Inner City Outings
Tampa Bay Inner City Outings Kids Adapt in the Estuary
By Carol Kay
Licking the salt that condensed on the leaves of a red mangrove tree was just the first 'taste' of many lessons about adaptation that the West Tampa and West Plant City Boys and Girls Club got this past February deep in the estuaries of Tampa Bay. Biologist and outdoor educator at Hillsborough Community College, Pete Rossi, hosted the outing at Upper Tampa Bay Park in Tampa, Florida, along with Sierra Club's Inner City Outing (ICO) leaders Carol Kay and Hadrian Alegarbes. Pete showed the group up close how plants and animals have evolved in order to survive in the harsh salt water environment of the estuary. The particular adaptation of the red mangrove is unique - it "sweats" salt to rid its cells of excess salinity.
The kids hiked along the edge of the mangrove swamps enjoying the herons and egrets hunting for food and stepping aside as hundreds of tiny crabs scurried into their holes for protection. The group identified three different kinds of mangrove trees and learned how each has adapted to life with salt water. After the hike, everyone gathered up nets and pails and headed out to the shallow warm waters of the tidal flats to see what they could find. By groups, the children with the help of ICO volunteers, either cast a large net into the water and poured their "catch" into a pail, or shoveled and sifted sand through a screen.
Afterwards, back on land, Pete reached into the pails to show us what life forms lurked in the bay. "Did you know that you brushed your teeth with seaweed this morning?" Pete asked as he held up a long piece of green algae. He then explained that carrageenan, a derivative of seaweed, is found in everyday products such as toothpaste. Pete held up another perfect specimen: "The blue blood of this horseshoe crab is worth $15,000 an ounce! The blood is used to test for certain diseases in newborns." As Pete drew fish, shells, crabs, worms, and egg sacks out of the pails each item drew 'oohs' and 'ahhs' from the captivated young audience. Afterwards all the creatures were returned to the Bay and we returned to the park shelters for a picnic, where no doubt we ate more carrageenan!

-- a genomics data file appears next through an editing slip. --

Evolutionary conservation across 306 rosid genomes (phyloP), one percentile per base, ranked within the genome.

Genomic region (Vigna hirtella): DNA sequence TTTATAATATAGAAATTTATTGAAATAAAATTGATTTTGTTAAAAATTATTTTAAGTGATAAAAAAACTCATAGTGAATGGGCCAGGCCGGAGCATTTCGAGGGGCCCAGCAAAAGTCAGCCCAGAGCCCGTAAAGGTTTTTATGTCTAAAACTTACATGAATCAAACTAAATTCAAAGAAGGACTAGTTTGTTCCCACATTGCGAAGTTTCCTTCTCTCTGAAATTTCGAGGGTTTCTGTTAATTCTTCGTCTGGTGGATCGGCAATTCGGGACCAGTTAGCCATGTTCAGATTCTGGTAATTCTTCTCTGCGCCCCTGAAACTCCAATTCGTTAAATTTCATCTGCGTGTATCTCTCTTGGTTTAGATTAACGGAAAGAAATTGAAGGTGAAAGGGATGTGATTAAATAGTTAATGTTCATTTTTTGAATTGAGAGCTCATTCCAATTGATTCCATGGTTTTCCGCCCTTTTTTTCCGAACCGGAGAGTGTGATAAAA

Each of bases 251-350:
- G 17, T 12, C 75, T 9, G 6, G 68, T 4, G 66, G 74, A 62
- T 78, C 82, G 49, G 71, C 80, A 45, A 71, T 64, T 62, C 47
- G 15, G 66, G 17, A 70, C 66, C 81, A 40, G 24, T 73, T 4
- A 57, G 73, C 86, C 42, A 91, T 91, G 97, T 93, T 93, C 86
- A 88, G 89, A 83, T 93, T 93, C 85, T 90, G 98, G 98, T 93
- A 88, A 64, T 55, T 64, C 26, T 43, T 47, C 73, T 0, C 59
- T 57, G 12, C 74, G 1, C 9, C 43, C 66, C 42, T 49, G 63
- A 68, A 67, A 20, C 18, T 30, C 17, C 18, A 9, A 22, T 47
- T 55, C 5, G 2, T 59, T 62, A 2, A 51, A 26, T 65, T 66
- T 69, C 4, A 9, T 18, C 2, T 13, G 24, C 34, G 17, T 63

None of the youth on this outing live more than 10 miles from the water in Tampa Bay, but most of them never get a chance to get their feet wet. For most, this ICO trip was the first time they had ever experienced the ecology and adventure of the estuary in their own home city.
In Tampa Bay, Inner City Outings is getting close to 1,000 urban youth out of the city and into the woods a year. Thanks to a volunteer base of over 35 enthusiastic individuals they get to go hiking, canoeing, and camping in wild places, learning how to appreciate nature and become good stewards. To learn more about Tampa Bay ICO group or to make a donation, please their website. There are 50 volunteer-run ICO groups across the country. Find a group near you.
By Luis Omar Lopez
"Sometimes before I come out on these excursions I'm doubtful whether or not I'm going to have fun or if I should even come... and afterwards I'm always SO GLAD I DID COME!"
So said Bill, volunteer for San Diego Inner City Outings (ICO), after a trip to Wilderness Gardens Preserve with kids from Sherman Heights Community Center in Temecula, California.